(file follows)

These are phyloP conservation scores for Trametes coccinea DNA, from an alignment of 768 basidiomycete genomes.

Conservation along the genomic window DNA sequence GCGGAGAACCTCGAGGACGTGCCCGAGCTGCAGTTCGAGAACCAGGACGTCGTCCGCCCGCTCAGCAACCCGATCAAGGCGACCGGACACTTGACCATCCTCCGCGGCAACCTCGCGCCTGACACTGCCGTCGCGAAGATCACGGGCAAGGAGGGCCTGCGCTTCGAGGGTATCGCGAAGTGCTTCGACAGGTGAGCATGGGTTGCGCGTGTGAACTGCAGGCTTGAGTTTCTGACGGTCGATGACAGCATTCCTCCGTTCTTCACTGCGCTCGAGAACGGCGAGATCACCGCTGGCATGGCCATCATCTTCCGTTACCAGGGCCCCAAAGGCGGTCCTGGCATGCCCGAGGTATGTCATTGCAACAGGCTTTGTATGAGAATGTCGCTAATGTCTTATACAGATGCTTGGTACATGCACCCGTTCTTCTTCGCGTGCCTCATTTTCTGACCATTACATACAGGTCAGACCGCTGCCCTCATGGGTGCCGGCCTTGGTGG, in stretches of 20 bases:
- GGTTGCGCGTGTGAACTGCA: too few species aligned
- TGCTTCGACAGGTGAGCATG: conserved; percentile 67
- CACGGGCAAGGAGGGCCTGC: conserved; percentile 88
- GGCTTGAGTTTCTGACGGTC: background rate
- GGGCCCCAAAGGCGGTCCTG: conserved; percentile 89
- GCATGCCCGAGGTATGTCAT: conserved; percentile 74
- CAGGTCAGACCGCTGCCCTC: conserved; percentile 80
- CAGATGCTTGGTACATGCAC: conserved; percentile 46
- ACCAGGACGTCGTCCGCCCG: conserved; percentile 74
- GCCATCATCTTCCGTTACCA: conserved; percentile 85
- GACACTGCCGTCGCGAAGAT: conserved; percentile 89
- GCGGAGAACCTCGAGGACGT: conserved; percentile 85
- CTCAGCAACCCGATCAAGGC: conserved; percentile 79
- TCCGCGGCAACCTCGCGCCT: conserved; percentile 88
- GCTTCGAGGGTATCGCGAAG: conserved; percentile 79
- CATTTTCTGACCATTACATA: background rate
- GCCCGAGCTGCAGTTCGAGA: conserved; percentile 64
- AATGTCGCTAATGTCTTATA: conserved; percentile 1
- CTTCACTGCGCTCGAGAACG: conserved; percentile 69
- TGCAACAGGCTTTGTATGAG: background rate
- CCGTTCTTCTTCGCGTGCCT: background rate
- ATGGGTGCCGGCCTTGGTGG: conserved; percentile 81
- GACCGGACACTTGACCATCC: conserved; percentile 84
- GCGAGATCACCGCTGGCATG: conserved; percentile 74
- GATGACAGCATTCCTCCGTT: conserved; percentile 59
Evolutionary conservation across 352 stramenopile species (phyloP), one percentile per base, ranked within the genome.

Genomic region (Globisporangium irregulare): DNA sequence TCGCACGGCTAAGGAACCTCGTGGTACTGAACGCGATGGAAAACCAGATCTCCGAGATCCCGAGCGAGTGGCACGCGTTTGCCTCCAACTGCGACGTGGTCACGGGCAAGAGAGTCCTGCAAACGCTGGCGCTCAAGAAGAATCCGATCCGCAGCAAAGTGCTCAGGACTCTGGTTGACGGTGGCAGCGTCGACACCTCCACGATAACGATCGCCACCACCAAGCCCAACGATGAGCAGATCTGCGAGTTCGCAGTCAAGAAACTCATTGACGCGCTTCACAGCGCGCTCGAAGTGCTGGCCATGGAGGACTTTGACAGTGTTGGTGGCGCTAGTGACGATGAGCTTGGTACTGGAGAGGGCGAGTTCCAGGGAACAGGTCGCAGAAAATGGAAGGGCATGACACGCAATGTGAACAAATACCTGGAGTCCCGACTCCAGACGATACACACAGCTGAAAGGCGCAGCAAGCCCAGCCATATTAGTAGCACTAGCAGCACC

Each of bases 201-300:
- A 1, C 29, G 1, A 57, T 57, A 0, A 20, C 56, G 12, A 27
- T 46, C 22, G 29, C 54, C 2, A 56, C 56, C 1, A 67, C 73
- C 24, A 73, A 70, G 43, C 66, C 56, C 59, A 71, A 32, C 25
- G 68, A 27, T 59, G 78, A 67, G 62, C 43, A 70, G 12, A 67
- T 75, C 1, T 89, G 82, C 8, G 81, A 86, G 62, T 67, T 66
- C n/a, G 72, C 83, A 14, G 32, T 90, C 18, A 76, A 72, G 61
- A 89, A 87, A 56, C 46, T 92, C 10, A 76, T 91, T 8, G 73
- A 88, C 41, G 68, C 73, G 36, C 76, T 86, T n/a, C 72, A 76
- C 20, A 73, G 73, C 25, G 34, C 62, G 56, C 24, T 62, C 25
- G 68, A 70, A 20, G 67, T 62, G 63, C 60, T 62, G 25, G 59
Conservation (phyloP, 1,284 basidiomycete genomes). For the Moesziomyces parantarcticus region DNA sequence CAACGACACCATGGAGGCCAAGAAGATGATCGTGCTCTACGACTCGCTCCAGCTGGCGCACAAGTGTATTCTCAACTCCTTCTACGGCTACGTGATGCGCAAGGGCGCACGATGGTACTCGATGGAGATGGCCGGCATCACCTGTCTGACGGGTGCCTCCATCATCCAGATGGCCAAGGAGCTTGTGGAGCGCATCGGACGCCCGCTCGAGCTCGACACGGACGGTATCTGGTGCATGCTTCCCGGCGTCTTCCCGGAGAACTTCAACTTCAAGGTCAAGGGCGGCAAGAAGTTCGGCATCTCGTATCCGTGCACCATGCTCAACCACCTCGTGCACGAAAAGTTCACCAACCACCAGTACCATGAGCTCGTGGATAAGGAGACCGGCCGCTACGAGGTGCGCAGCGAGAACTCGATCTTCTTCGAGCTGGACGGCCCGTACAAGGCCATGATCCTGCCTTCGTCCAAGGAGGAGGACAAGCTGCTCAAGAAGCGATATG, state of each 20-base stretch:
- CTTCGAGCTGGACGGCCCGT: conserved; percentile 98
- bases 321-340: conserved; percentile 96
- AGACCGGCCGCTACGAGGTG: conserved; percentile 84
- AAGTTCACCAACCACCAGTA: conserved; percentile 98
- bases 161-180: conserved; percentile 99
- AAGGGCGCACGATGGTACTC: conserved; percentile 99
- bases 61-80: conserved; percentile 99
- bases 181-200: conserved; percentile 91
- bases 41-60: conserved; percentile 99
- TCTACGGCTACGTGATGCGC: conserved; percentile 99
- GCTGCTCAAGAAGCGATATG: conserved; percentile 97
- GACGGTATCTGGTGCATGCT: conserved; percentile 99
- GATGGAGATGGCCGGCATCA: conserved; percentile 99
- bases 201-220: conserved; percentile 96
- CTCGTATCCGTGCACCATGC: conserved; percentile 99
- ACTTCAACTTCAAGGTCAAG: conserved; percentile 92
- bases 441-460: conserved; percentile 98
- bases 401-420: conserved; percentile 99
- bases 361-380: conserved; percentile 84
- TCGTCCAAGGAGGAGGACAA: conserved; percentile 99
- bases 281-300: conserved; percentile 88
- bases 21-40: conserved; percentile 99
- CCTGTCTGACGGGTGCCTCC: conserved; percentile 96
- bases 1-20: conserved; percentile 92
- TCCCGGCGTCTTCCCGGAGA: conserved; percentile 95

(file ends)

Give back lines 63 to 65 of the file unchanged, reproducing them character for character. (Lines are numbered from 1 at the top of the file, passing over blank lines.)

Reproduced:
- bases 21-40: conserved; percentile 99
- CCTGTCTGACGGGTGCCTCC: conserved; percentile 96
- bases 1-20: conserved; percentile 92